If you are unsure about your immigration options as an EEA national in the UK, and whether to complete the EEA PR Form or to register under the EU settled status scheme, speak to our legal advisers.
The permanent residence application process can seem daunting. Form EEA (PR) is 85 pages long, and requires extensive evidence in support of your application. With so much at stake and so much invested in your application, it’s reasonable to ask how long the EEA permanent residence processing time will be.
EEA permanent residence processing time
Once an EEA national has lived in the UK for 5 continuous years, exercising their Treaty rights as either a:
- job seeker;
- self-employed person;
- self-sufficient person; and/or
they acquire an automatic right to live in the UK permanently.
If you qualify for EEA permanent residence in the UK, you may choose to apply for a permanent residence card to prove your status in the UK, and to meet the prerequisite for applying for British citizenship.
Currently the Home Office is placing a 6 month waiting time on the processing of an EEA permanent residence application, although in practice, applicants are seeing a variation to these timescales. Some applications are taking as little as a few weeks, and others taking up to 8 months.
There are many possible reasons for these variations including:
- Incorrect or absent documentation and information may lead to an application being subject to a delay following a request for further information (that is, if the application is not outright rejected).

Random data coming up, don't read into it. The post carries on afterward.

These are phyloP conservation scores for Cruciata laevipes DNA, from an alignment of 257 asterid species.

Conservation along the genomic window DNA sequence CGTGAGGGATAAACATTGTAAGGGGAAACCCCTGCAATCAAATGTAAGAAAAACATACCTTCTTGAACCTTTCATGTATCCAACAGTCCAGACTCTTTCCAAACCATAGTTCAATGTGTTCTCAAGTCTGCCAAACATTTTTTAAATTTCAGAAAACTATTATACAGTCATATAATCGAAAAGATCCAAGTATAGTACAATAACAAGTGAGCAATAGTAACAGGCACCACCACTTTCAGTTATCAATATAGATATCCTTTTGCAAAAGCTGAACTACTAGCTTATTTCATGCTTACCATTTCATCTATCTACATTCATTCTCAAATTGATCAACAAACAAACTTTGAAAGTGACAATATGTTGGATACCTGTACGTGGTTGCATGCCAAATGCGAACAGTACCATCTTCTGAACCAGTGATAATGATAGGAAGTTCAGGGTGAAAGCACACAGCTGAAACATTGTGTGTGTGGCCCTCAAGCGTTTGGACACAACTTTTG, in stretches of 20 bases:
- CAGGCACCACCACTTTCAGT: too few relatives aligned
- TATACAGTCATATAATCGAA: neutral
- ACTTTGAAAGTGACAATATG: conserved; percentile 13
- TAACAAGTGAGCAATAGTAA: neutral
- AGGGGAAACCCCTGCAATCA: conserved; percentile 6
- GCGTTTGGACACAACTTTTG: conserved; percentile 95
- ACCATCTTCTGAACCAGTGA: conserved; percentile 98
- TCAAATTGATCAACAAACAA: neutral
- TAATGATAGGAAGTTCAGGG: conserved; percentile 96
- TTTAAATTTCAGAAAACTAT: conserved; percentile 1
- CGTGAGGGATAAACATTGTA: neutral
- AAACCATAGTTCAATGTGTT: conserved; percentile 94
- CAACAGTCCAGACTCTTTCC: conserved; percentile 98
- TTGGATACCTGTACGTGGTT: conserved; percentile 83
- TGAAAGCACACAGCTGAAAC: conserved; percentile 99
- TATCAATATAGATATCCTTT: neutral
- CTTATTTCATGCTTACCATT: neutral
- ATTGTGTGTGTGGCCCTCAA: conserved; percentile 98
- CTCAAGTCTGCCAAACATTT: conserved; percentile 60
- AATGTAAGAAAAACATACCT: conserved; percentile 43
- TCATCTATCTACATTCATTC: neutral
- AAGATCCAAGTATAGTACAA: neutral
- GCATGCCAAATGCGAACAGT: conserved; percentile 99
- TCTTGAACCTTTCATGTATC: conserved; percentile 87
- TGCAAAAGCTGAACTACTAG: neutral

- Where your personal situation is complicated and requires additional explanation and evidence, for instance, where you are applying as a non-EEA national family member, you have had periods of unemployment, or have used several different Treaty rights, the process will take longer if your situation is being investigated.
- Where your application leads to additional security checks on you and your family
- Since the vote for the UK to leave the EU, the Home Office has experienced unprecedented volumes of applications, impacting service and processing times.
Premium processing is not available for permanent residence applications.
How your PR application is processed
Your application will first be checked to ensure that:
- the correct application form has been used
- the form has been fully filled out
- the correct fee has been paid
- all required documents have been supplied
If any of those criteria have not been met, your application may be rejected at this point. The documents will then be returned to you with your fee less a £25 administration charge.
Each case will be assessed by a Home Office case worker on an individual basis. They will check the information entered on the form and any supplied documents are genuine or true, relevant and sufficient.
What is a Certificate of Application?
If your application is deemed to have met all of the above criteria, the British Government are required to issue a Certificate of Application to you immediately.
However, this document does not confirm that you have a right of permanent residence in the UK, but simply that your application for permanent residence has been received and passed on for further processing.
What can applicants do to help reduce the EEA permanent residence processing time?
Completing the form
Making your application using the printed EEA (PR) form, rather than the online application process, may cause your application to be delayed for a number of reasons including:
- The amount of time it takes for your application to be sent in the post.
- Posting your application during a public holiday period will increase the amount of time it takes for your application to arrive.
- There may be other issues with the postal service, such as lost post items or postal strikes.